Speedball Arena is a futuristic 2 Vs 2 multiplayer VR sports game on a flying hoverbike. Holding two motion controllers to maneuver the bike in one hand and to snatch the speedball with a grappling hook gun to score to the opponent’s goal.
As you can guess from the game name, it’s very speedy game unlike other stand-still VR game and it’s for the hard core gamers and speed junkies (maybe both!) who would enjoy the highest difficulty level game on the light speed hoverbike.
Let me introduce three musketeers behind the game who also developed Music Inside, a rhythm action music VR game which was selected as Oculus Touch launching title last year. Here are the 3 creators!
Speedball Arena went through multiple prototypes and demo during 7 months of development period from April to Oct. It had 3 prototypes and demos in total.
Let’s take a look at the first demo!
1. Racing Baby
At Reality Reflection, we have a unique development culture aka Game Jam, which is similar to a hackathon. Game designer and developers would team up in 3 members to work a project for 48 hours from design stage to game demo. Then the demo which earns all ‘OK’ from the all teams would continue to be a commercial project.
Speedball Arena’s original project was called the Racing Baby which was developed on April 3, 2017 during 48 hours Game Jam. It was far from cute ‘babies’ but themed after a horror concept babies who would race each other.
You could facelift the baby characters, customize vehicle’s color, distract other players by throwing toys and shooting bubbles, which made the gameplay quite entertaining. Although many team members were fond of the gameplay, we thought it still lacks the engaging core gameplay to move on to next development stage for commercial project. Look and feel was far from the current version of Speedball Arena, but prototype Racing Baby gave a lot of experience developing the bike control and multiplayer mode.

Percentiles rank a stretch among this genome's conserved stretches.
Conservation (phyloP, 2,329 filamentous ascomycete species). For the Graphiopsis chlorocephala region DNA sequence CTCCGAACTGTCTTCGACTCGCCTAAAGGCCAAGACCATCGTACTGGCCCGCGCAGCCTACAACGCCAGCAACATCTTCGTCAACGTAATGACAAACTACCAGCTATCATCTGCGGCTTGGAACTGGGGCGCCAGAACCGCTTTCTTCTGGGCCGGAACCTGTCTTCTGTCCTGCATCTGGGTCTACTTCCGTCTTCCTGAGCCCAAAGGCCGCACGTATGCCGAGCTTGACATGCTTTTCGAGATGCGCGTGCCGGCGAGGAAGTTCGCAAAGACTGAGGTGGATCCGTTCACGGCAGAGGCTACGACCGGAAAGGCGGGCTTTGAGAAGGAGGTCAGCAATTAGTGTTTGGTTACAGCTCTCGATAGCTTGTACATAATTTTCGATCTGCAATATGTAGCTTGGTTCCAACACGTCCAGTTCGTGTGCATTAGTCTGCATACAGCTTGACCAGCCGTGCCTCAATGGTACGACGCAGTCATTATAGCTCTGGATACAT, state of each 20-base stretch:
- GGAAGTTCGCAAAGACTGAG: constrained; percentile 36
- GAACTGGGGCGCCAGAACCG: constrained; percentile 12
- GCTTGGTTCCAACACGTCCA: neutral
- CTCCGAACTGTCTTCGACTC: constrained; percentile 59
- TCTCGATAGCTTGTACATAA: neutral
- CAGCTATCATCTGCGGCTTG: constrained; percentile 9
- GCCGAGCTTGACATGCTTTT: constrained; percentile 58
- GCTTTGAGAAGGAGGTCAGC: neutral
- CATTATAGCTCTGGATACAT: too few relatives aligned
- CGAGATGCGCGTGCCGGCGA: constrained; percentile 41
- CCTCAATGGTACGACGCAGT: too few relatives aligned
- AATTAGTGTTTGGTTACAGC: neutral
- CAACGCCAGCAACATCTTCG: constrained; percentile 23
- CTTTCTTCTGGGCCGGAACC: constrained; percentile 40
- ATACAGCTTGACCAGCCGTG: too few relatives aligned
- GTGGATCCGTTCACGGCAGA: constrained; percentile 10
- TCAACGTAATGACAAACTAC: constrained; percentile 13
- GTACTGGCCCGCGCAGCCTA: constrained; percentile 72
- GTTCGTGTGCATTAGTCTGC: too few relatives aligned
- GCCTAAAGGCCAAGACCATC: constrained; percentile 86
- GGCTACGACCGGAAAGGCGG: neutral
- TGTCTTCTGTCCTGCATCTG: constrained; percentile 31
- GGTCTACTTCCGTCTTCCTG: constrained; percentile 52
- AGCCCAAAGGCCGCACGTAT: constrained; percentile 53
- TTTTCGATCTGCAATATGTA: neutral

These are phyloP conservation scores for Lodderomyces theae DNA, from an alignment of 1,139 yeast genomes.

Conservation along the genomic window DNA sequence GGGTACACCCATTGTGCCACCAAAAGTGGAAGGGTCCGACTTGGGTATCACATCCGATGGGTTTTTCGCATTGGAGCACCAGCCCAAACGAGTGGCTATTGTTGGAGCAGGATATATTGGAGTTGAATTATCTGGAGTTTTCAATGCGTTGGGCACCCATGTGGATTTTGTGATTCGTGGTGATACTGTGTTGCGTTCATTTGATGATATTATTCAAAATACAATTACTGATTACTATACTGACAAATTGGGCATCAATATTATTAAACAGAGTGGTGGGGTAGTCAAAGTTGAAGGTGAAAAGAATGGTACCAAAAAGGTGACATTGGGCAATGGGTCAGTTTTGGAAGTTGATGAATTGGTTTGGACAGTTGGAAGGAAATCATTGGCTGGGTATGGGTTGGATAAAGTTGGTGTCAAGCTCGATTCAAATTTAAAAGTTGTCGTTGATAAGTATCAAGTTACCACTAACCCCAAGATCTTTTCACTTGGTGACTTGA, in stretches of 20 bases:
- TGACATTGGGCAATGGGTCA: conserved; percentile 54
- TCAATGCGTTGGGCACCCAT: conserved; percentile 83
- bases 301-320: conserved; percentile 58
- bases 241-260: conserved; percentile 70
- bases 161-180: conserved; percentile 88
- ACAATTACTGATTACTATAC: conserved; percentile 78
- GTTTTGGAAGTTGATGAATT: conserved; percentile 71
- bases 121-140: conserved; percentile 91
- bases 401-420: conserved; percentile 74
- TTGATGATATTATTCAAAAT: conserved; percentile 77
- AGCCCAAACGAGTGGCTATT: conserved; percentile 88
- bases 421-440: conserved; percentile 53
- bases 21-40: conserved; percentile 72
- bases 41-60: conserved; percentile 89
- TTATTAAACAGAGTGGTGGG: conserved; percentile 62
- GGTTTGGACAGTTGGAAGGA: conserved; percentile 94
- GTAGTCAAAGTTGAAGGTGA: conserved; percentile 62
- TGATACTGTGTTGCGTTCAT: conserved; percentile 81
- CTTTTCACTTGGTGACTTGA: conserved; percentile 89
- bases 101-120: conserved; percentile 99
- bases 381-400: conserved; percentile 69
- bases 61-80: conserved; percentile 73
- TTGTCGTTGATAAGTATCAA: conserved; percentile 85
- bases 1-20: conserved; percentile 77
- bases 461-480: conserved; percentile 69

2. Bullet Riders
As you all know, shooter is the most popular genre in VR gaming, providing an immersive experience to users by mimicking two guns with controllers which keyboard and mouse cannot. Similar in racing genre, sense of speed is maximized in VR racing game.
Upgrade version from Racing Baby, prototype Bullet Riders was trying to maximize such experience; shooting guns on a speedy bike.
However, we had to face the motion sickness obstacle that the users would feed extremely dizzy on a speed bike shooting other users at the same time.
But we decided to focus on the core gameplay for the core VR gamers rather and worrying about motion sickness to end up in a mediocre game for all.
We wanted to develop a fun game for small group of core gamers who will enjoy our game at its fullest capacity rather than trying to chase after a high quality AAA VR title.
Bullet Riders was quite fun but still had some obstacles such as aiming opponent’s bike while driving at a fast speed. Also it turned out to be less thrilling to shoot each other on a bike.